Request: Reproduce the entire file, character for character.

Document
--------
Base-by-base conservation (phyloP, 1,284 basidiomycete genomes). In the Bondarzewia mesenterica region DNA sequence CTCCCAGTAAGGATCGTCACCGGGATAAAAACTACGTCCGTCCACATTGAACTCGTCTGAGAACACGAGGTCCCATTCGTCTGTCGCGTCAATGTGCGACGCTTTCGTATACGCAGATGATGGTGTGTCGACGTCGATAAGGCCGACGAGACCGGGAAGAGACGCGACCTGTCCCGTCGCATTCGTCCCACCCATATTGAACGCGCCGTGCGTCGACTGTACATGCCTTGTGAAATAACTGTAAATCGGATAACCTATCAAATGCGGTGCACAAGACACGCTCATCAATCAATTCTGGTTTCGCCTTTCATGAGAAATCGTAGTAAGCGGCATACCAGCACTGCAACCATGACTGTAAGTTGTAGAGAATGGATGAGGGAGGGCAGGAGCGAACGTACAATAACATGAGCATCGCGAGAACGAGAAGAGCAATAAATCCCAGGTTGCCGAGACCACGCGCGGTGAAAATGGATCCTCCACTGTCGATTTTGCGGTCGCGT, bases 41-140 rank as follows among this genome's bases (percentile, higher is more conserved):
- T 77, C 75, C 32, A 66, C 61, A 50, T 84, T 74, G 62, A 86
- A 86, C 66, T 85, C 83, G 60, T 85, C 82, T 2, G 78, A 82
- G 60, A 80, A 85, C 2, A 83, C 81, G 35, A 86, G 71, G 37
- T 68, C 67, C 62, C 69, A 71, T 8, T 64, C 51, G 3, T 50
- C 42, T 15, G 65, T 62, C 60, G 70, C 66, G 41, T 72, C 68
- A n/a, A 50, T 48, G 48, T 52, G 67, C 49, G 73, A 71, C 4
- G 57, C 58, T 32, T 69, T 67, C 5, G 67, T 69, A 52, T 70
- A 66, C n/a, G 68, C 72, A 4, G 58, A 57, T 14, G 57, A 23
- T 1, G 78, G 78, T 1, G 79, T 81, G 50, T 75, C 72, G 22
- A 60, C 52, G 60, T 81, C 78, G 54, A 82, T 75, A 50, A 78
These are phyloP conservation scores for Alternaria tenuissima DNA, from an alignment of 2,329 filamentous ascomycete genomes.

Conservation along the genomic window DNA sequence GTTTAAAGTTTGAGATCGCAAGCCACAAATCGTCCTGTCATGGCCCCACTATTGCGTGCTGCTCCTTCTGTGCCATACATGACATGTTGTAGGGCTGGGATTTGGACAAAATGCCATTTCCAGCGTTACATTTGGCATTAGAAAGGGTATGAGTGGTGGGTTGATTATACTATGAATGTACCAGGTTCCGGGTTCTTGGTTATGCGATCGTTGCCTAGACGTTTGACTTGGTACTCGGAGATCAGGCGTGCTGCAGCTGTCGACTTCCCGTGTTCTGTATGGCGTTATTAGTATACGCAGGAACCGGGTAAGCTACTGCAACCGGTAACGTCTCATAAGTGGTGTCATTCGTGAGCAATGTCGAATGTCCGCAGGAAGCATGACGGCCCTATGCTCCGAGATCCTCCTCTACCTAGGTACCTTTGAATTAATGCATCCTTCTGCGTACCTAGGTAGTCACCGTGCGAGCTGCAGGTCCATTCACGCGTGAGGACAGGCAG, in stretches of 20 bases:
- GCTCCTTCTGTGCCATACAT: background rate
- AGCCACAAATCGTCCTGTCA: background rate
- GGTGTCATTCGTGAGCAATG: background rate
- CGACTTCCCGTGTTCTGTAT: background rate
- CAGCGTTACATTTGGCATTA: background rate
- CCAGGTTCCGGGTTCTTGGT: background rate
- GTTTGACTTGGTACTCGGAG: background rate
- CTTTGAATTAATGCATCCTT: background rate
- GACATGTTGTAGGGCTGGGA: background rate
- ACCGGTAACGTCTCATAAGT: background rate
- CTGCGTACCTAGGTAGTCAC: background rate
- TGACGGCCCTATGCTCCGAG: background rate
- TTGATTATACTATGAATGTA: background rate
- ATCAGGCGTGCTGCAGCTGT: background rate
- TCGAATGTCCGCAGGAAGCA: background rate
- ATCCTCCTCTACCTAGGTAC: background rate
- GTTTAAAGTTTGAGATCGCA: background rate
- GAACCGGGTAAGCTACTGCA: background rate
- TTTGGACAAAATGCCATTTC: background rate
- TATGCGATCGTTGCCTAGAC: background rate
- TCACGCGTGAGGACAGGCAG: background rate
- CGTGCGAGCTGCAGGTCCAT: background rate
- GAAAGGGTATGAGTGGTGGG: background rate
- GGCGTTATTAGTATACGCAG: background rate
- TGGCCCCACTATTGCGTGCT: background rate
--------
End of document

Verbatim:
Base-by-base conservation (phyloP, 1,284 basidiomycete genomes). In the Bondarzewia mesenterica region DNA sequence CTCCCAGTAAGGATCGTCACCGGGATAAAAACTACGTCCGTCCACATTGAACTCGTCTGAGAACACGAGGTCCCATTCGTCTGTCGCGTCAATGTGCGACGCTTTCGTATACGCAGATGATGGTGTGTCGACGTCGATAAGGCCGACGAGACCGGGAAGAGACGCGACCTGTCCCGTCGCATTCGTCCCACCCATATTGAACGCGCCGTGCGTCGACTGTACATGCCTTGTGAAATAACTGTAAATCGGATAACCTATCAAATGCGGTGCACAAGACACGCTCATCAATCAATTCTGGTTTCGCCTTTCATGAGAAATCGTAGTAAGCGGCATACCAGCACTGCAACCATGACTGTAAGTTGTAGAGAATGGATGAGGGAGGGCAGGAGCGAACGTACAATAACATGAGCATCGCGAGAACGAGAAGAGCAATAAATCCCAGGTTGCCGAGACCACGCGCGGTGAAAATGGATCCTCCACTGTCGATTTTGCGGTCGCGT, bases 41-140 rank as follows among this genome's bases (percentile, higher is more conserved):
- T 77, C 75, C 32, A 66, C 61, A 50, T 84, T 74, G 62, A 86
- A 86, C 66, T 85, C 83, G 60, T 85, C 82, T 2, G 78, A 82
- G 60, A 80, A 85, C 2, A 83, C 81, G 35, A 86, G 71, G 37
- T 68, C 67, C 62, C 69, A 71, T 8, T 64, C 51, G 3, T 50
- C 42, T 15, G 65, T 62, C 60, G 70, C 66, G 41, T 72, C 68
- A n/a, A 50, T 48, G 48, T 52, G 67, C 49, G 73, A 71, C 4
- G 57, C 58, T 32, T 69, T 67, C 5, G 67, T 69, A 52, T 70
- A 66, C n/a, G 68, C 72, A 4, G 58, A 57, T 14, G 57, A 23
- T 1, G 78, G 78, T 1, G 79, T 81, G 50, T 75, C 72, G 22
- A 60, C 52, G 60, T 81, C 78, G 54, A 82, T 75, A 50, A 78
These are phyloP conservation scores for Alternaria tenuissima DNA, from an alignment of 2,329 filamentous ascomycete genomes.

Conservation along the genomic window DNA sequence GTTTAAAGTTTGAGATCGCAAGCCACAAATCGTCCTGTCATGGCCCCACTATTGCGTGCTGCTCCTTCTGTGCCATACATGACATGTTGTAGGGCTGGGATTTGGACAAAATGCCATTTCCAGCGTTACATTTGGCATTAGAAAGGGTATGAGTGGTGGGTTGATTATACTATGAATGTACCAGGTTCCGGGTTCTTGGTTATGCGATCGTTGCCTAGACGTTTGACTTGGTACTCGGAGATCAGGCGTGCTGCAGCTGTCGACTTCCCGTGTTCTGTATGGCGTTATTAGTATACGCAGGAACCGGGTAAGCTACTGCAACCGGTAACGTCTCATAAGTGGTGTCATTCGTGAGCAATGTCGAATGTCCGCAGGAAGCATGACGGCCCTATGCTCCGAGATCCTCCTCTACCTAGGTACCTTTGAATTAATGCATCCTTCTGCGTACCTAGGTAGTCACCGTGCGAGCTGCAGGTCCATTCACGCGTGAGGACAGGCAG, in stretches of 20 bases:
- GCTCCTTCTGTGCCATACAT: background rate
- AGCCACAAATCGTCCTGTCA: background rate
- GGTGTCATTCGTGAGCAATG: background rate
- CGACTTCCCGTGTTCTGTAT: background rate
- CAGCGTTACATTTGGCATTA: background rate
- CCAGGTTCCGGGTTCTTGGT: background rate
- GTTTGACTTGGTACTCGGAG: background rate
- CTTTGAATTAATGCATCCTT: background rate
- GACATGTTGTAGGGCTGGGA: background rate
- ACCGGTAACGTCTCATAAGT: background rate
- CTGCGTACCTAGGTAGTCAC: background rate
- TGACGGCCCTATGCTCCGAG: background rate
- TTGATTATACTATGAATGTA: background rate
- ATCAGGCGTGCTGCAGCTGT: background rate
- TCGAATGTCCGCAGGAAGCA: background rate
- ATCCTCCTCTACCTAGGTAC: background rate
- GTTTAAAGTTTGAGATCGCA: background rate
- GAACCGGGTAAGCTACTGCA: background rate
- TTTGGACAAAATGCCATTTC: background rate
- TATGCGATCGTTGCCTAGAC: background rate
- TCACGCGTGAGGACAGGCAG: background rate
- CGTGCGAGCTGCAGGTCCAT: background rate
- GAAAGGGTATGAGTGGTGGG: background rate
- GGCGTTATTAGTATACGCAG: background rate
- TGGCCCCACTATTGCGTGCT: background rate